8. Dave says:

    Dems def won big time in the mid term election all across the country, from no offshore drilling and no more dog racing and felons rights restored in Florida, to legal marijuana in 3 states and LBGT winning elections across the country. Dems picked up and took over MANY seats in the house.

  9. Dave says:

    Keep flagler beautiful, the country is much bigger than just Florida, take a look around at all the progressive changes happening in spite of the commander and chief.

  10. Pogo says:

    Q: Democrats Won Big. But the Question Is Whether They Can Now Be Bold.

    A: Time will tell.

  11. gmath55 says:

    @ Dave – I would like to know how amendments have anything to do Democrats or Republicans?

    There is help for you Dave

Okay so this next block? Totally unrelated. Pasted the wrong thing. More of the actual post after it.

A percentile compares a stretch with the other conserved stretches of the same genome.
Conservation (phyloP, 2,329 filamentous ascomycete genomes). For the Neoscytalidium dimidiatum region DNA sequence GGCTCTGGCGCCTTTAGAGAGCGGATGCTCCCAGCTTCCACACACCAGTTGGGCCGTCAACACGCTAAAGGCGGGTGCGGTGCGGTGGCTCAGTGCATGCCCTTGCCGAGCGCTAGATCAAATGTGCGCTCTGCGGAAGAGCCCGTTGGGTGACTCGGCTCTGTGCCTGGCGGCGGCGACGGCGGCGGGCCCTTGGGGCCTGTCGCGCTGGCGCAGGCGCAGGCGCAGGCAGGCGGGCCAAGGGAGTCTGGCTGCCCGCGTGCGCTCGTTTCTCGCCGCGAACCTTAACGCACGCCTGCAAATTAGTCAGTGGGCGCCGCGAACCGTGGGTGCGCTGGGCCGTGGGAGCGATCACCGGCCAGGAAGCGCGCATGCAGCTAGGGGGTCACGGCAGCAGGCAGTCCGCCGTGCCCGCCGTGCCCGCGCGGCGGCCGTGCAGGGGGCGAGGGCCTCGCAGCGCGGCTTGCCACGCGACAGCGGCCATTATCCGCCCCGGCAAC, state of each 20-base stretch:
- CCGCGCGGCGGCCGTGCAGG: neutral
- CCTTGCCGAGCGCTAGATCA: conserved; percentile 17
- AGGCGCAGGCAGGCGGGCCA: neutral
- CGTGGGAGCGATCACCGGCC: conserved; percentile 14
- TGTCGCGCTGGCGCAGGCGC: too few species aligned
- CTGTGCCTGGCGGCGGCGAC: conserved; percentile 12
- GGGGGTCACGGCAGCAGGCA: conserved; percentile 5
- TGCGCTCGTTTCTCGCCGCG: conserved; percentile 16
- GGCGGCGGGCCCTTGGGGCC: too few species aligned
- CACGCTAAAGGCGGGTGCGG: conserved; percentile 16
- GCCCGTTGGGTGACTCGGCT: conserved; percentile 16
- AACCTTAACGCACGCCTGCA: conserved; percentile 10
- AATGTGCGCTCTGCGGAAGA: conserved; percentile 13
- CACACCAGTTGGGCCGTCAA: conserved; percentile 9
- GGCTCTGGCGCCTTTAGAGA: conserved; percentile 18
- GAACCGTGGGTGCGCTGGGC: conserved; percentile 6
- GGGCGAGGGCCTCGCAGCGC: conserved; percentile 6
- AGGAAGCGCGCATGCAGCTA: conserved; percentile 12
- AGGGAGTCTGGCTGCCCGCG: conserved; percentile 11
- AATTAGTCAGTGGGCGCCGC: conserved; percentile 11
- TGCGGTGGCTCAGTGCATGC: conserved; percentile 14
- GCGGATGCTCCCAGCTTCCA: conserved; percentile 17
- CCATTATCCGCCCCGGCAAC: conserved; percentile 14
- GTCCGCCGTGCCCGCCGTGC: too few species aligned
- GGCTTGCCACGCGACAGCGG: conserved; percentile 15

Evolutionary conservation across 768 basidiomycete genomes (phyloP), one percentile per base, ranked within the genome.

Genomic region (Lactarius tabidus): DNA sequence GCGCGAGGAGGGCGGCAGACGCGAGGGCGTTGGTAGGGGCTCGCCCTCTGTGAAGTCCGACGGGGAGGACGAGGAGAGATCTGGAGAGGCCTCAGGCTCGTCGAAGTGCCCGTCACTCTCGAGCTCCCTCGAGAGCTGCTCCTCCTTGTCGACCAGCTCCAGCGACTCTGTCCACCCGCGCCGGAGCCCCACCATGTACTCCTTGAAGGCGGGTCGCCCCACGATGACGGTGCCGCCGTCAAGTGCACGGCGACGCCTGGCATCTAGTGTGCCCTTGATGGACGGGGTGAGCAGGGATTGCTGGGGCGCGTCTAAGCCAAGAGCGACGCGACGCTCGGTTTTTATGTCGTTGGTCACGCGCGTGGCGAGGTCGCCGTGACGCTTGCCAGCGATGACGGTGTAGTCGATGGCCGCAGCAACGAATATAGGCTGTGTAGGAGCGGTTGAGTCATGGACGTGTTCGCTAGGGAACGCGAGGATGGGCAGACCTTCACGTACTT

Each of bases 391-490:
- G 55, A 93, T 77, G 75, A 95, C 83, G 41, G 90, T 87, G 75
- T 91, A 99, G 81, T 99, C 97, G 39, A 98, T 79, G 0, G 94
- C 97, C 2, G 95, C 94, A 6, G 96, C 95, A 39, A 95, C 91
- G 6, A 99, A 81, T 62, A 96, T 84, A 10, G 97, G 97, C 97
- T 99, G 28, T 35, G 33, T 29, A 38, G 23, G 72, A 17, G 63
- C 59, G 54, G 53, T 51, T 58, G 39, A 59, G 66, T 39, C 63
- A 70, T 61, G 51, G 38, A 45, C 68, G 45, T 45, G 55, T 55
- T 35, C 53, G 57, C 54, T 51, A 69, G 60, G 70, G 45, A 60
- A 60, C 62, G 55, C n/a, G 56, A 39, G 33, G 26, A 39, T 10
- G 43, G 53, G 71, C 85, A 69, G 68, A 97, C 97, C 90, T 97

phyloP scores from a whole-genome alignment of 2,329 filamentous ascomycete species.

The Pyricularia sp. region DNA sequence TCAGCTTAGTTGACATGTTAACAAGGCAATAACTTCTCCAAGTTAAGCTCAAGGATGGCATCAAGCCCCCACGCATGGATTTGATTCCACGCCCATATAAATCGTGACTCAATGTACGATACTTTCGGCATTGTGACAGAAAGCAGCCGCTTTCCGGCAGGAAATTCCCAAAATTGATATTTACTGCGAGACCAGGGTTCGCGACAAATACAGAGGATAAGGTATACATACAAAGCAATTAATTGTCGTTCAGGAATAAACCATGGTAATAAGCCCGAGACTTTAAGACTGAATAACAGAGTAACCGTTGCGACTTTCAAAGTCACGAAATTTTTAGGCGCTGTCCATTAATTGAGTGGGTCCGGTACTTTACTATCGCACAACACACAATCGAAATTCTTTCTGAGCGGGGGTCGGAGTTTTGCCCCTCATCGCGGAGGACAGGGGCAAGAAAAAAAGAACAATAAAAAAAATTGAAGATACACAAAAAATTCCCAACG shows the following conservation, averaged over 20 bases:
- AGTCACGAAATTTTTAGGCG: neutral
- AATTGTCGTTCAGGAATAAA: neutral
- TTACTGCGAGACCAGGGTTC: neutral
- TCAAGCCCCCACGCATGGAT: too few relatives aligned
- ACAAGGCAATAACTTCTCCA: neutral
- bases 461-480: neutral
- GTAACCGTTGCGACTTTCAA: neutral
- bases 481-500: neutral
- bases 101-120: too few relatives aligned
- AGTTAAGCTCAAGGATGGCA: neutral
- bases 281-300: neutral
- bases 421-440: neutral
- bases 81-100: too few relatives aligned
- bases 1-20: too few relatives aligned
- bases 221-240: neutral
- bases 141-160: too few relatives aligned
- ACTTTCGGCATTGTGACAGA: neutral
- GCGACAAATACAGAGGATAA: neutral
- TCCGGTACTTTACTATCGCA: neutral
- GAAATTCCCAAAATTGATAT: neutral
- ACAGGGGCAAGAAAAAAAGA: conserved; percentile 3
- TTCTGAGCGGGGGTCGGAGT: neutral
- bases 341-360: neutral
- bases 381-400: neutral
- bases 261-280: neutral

12. Keep Flagler Beautiful says:

    Dave, I’m aware that there are 49 other states, and I’m not a fan of the Cheeto-in-Chief, the truth be known. I’ve lived in quite a few other states, including California, which has become an unlivable cesspool. Trust me, you would not want to live in San Francisco. The citizens there are getting fed up with streets littered with bums, tents and piles of excrement. Every day, 5,000 Californians relocate elsewhere, mostly to Texas. Frankly, I don’t care what happens in the welfare states nearly as much as I care about what’s going on right here. I’d rather focus on what’s happening in Florida, since we have some hope of being able to control what goes on at arm’s length. I’d like to see Florida take care of its own, including the newly arrived Puerto Rican population, who need our help. I’m happy to pay my fair share to see that happen.

  13. Capt says:

    The Demo’s have a little wiggle room and some momentum , in two years unless the Demo’s screw it up, they own the Senate and the House since Trump would have destroyed anything good in this country.